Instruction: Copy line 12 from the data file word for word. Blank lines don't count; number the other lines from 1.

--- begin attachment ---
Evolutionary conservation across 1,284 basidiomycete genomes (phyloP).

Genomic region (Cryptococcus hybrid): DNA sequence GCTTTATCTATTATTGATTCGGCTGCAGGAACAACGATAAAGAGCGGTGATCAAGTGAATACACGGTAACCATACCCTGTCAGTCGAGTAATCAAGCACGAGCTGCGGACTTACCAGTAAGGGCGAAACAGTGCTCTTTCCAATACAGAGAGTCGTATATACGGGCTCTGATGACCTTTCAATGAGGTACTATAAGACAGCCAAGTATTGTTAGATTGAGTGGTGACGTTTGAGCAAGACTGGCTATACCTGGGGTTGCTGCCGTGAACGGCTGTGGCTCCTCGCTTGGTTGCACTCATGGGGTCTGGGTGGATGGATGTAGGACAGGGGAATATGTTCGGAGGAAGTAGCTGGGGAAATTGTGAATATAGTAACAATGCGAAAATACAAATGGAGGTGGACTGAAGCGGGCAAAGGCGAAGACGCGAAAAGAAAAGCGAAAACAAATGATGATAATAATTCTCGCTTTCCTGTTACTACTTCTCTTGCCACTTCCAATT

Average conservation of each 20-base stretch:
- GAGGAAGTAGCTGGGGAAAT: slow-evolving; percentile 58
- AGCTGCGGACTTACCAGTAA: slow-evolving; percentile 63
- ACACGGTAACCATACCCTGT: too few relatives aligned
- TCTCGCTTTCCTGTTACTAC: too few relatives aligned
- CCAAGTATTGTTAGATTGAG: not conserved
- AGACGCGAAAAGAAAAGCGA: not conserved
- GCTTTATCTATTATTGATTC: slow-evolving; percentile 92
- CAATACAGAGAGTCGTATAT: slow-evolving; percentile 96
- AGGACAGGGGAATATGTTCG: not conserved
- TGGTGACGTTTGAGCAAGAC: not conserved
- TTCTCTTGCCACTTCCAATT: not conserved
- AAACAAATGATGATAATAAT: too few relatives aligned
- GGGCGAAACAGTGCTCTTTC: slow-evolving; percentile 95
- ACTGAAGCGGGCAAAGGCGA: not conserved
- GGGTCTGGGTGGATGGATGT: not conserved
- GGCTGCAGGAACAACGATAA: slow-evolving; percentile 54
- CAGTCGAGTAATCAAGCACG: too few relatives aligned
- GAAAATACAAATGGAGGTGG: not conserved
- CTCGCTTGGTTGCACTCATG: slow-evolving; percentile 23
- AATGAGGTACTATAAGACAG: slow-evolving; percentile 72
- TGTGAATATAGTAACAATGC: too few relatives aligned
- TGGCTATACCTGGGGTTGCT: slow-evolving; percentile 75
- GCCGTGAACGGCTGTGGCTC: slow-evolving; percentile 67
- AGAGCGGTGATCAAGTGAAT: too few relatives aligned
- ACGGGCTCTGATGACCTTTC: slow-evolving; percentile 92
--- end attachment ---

- AGGACAGGGGAATATGTTCG: not conserved